My brother parked the car, and his wife and I ran as fast as we could to make the ferry before it departed. Soon I was standing on the back deck of the Grey Lady as it churned up the dark waters off Hyannis Port en route to Nantucket.
It was June, but the sky was the color of smudged charcoal, and the wind whipped our hair into a frenzy as we cut through the choppy waves. Most passengers sought refuge out of the frigid salt spray, but I stood on the deck, impervious to the chill as I watched the foamy wake trailing behind.
Two days prior, two faint pink lines had appeared on a pregnancy test. And now I was here, on the sea—slightly nauseated and alone with my secret—some 1,200 miles from home.
Once we got to the island, the clouds blew away like smoke, and the sun began to warm the streets. Nantucket dripped with charm. We traversed quaint cobblestone streets, snapped photos of rose-draped white picket fences and gray-shingled cottages. We walked out to a lighthouse and dipped our feet in the frigid Atlantic. And when we were hungry, we dined on tiny, delicate cherrystone clams and lobster rolls.
The dreaminess continued as I fingered tiny, infant-size Nantucket shirts, children’s storybooks. I walked through the enchanted town, eyeing unsuspecting tourists.
“I’m making new life right now, what can YOU do?” I wanted to say to them. “What’s your superpower?”
Because—right then—this tiny, two-week-old cluster of cells was beating into existence. And the new world I was experiencing through pregnancy-colored glasses (think beer goggles but with a hangover) was poetic and lovely.
And that evening, when we departed Nantucket Sound, a few people joined me on deck, watching the lighthouse throw light beams across the water. A man stood next to me, fished around in his pocket and came up with a penny.
“You’re supposed to throw a penny off the boat to ensure your return to the island,” he told me.
I looked at him skeptically. “Is that something islanders tell tourists?” I asked.
“No, it’s real,” he said, convincingly flipping his penny into the icy depths below.
I pulled a penny out and did the same. I also wished for a healthy, viable pregnancy.
I got that wish, and for that I’m grateful. But, all things being equal now, I’d like to tack on one more wish: One. More. Relaxing. Vacation.
Fast-forward three years. That tiny speck of cells is now a very tall, lithe two-year-old with curly hair the color of caramel. And he’s throwing his body again and again into the salty surf of the beach.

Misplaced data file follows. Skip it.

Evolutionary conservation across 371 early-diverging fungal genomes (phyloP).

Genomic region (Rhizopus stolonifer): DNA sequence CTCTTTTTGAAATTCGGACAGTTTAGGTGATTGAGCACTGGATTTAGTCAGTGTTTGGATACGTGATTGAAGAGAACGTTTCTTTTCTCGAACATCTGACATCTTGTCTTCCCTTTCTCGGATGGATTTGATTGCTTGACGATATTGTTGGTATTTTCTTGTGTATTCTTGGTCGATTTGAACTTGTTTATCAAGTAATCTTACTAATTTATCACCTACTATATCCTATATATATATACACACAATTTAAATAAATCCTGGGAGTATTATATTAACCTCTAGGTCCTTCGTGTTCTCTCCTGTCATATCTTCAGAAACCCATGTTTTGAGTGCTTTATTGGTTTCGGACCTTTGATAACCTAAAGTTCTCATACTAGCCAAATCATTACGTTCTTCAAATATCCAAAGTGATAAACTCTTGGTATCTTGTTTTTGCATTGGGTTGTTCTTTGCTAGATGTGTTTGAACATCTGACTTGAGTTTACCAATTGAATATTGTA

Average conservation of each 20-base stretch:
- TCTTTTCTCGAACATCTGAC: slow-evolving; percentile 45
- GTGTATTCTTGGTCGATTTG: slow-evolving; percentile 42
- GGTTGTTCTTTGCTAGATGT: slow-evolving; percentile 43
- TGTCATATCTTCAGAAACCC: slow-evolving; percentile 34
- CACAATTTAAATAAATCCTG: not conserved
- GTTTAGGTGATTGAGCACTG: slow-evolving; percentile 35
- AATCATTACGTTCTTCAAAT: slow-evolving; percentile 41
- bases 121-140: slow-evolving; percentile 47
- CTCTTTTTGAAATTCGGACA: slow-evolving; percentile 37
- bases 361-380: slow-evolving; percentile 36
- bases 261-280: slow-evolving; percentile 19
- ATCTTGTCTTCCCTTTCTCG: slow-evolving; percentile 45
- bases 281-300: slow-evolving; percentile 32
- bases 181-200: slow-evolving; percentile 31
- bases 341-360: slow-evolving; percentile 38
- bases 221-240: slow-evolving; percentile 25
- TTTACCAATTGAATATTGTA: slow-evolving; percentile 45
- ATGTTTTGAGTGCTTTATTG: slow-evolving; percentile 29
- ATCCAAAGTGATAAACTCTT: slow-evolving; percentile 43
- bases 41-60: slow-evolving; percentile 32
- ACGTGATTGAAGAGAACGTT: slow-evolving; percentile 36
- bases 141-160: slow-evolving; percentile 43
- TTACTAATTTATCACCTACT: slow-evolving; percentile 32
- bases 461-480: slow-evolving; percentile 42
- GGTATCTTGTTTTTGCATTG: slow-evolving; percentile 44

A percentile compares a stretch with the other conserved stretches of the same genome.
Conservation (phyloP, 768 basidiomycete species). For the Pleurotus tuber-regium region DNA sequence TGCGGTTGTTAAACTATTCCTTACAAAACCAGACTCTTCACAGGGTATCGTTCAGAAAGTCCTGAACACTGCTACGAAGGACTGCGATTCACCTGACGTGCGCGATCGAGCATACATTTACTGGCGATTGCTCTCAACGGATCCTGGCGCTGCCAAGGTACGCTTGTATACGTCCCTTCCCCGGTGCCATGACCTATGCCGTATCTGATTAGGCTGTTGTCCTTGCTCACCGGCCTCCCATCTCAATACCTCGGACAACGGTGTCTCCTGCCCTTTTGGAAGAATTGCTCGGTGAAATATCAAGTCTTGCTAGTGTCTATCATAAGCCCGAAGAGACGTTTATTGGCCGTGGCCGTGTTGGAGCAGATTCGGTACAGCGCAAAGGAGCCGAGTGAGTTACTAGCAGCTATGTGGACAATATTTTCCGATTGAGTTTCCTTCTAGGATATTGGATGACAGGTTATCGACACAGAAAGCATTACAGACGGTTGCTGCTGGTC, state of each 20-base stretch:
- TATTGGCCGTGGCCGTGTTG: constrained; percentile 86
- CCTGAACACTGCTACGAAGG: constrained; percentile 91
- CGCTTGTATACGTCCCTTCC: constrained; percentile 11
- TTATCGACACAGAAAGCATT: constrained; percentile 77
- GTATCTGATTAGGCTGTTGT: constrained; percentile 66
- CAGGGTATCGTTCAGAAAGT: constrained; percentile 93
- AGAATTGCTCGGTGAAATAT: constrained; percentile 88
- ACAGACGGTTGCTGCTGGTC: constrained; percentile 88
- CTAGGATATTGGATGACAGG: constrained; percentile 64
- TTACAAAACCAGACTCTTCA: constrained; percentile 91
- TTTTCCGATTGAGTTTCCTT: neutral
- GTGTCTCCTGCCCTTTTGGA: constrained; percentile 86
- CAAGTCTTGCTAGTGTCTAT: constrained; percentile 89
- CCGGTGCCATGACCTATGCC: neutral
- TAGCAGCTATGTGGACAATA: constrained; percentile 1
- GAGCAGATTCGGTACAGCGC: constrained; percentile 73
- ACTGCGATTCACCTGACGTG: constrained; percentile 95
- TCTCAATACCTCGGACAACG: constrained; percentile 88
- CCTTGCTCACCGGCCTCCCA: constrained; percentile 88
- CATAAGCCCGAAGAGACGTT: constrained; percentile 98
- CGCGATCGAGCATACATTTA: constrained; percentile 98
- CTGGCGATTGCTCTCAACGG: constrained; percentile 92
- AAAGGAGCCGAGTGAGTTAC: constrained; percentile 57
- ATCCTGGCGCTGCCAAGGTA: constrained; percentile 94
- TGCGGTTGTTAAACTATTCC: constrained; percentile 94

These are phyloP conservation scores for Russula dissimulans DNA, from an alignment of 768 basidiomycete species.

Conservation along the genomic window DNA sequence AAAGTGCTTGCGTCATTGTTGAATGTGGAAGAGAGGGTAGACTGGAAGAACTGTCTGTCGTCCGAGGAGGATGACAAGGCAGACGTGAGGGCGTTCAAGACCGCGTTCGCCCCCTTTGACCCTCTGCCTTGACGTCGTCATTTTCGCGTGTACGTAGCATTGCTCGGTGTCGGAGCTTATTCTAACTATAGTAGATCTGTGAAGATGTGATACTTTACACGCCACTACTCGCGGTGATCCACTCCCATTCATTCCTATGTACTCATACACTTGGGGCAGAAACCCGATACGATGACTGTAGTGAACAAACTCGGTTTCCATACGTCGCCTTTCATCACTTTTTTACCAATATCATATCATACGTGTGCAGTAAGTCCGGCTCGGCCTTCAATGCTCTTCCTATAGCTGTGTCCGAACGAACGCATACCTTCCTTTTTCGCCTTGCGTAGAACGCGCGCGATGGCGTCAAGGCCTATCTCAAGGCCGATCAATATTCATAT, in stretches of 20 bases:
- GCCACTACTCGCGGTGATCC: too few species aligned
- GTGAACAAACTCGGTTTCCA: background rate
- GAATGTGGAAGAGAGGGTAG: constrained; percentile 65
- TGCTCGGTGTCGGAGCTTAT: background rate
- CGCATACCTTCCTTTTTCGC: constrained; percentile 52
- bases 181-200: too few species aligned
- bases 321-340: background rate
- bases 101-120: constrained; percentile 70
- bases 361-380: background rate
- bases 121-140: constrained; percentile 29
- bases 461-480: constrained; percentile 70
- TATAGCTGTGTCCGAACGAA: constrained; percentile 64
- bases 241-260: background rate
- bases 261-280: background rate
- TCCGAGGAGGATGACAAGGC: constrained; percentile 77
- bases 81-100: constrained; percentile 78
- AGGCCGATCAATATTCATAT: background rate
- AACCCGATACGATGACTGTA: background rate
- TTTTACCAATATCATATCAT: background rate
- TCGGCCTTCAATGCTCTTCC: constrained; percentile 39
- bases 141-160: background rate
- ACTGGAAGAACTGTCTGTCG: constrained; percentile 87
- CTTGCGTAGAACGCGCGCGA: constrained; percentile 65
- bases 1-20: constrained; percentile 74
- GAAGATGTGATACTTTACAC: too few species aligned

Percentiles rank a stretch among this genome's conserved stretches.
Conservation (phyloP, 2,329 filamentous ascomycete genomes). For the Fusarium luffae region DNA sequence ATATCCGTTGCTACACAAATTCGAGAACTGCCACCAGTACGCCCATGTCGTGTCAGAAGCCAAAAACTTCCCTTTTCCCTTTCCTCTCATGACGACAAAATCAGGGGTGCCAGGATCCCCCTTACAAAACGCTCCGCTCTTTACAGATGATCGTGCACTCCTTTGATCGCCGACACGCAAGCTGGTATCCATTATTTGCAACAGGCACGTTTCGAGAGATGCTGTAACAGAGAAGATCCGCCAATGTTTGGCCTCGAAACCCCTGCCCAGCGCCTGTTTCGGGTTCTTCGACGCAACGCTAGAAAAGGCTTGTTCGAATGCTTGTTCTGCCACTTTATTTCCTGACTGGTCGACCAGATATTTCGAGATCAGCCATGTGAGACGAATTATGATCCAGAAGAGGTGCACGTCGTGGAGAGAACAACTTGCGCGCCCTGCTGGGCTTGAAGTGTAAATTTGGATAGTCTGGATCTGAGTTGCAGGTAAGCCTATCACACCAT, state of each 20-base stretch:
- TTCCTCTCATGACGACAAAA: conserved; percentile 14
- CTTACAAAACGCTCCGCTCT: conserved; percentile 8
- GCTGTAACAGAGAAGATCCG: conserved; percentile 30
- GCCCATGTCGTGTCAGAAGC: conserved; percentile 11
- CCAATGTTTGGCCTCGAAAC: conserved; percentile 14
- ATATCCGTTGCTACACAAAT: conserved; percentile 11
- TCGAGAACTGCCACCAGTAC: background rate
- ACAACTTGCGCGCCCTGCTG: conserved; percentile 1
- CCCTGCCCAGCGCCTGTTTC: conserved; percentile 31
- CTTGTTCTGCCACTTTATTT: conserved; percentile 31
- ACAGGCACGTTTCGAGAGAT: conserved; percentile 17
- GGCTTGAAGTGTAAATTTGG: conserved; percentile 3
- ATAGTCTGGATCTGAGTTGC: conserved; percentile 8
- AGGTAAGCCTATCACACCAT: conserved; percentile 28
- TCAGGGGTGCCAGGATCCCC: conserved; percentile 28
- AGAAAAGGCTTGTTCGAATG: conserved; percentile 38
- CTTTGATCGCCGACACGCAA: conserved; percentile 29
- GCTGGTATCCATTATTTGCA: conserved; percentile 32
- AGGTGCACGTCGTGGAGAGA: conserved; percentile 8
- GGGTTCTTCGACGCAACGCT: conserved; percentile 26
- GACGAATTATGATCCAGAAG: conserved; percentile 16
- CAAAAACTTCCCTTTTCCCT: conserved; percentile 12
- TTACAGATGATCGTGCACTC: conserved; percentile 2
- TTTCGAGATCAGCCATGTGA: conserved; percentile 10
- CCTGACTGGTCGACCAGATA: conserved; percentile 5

He can’t swim. But he flings himself into the waves as my husband grabs his hands, his arms, his pants in an effort to save the toddler who has no idea he’s being saved.
I sit, surveying all this on a warm patch of sand, my nine-month-old daughter wiggling impatiently in my lap as sand blows in our eyes and sticks in our mouths. I put her in the wagon we carried down two flights of stairs and both pushed through the sand just to get all our crap onto the beach. But she tries to fling herself out of the wagon, mimicking her wild brother a few yards away.
I yell into the wind at my son, but if he hears it, he ignores it, my advice blowing away. We manage 20 minutes on the beach, coaxing a screaming, kicking toddler back to the boardwalk so we can then again lug the wagon—packed with chairs, buckets, towels, bottles, sippy cups—up two flights of stairs while each of us holds a small child in one arm.
When I grew tired in Nantucket, I curled up in a daybed and napped until the late-afternoon sun woke me.
But here in Florida, I have yet to get to sleep. We are tired, my husband and I. More tired than we ever thought possible. And we’re road-weary veterans of bottles and breastfeeding and projectile poop and vomiting. We’ve done it all. We deserve a vacation, damn it. And we intend to take one.
But at 1 a.m., when our two babies begin screaming, I try to will myself back on the deck of the Grey Lady, basking in the glow of early pregnancy with no responsibilities.
It doesn’t work. Instead, I lie in bed—alone, my husband on the sofa with the dog; my daughter commandeering the master bedroom; my son in the bed across from me—mentally flipping a penny into the gray water below: Can I get a do-over?? A relaxing vacation perhaps?
And then I think back to those two faint lines running across the pregnancy test, that pink symbol of a perfection I hadn’t previously known existed. In that moment and in the moments standing aboard a Nantucket-bound ferry, I was brimming with the brand of idealism not yet tainted by the realities of motherhood.
Will I ever again be able to nap for hours on end in a sun-drenched room unpunctuated with baby cries? Will I ever know the pleasures of a dog-eared beach read with only the sound of waves in the background?
Will I ever get to that hard-earned point in the distance?
And when/if so, will I miss this—the chaotic nights, the spilled sippy cups, the never-ending exhaustion?
For now, those are questions I don’t have the time or energy to ponder. Instead, I will myself out of bed to cajole a wailing infant … and pour myself a large cup of coffee….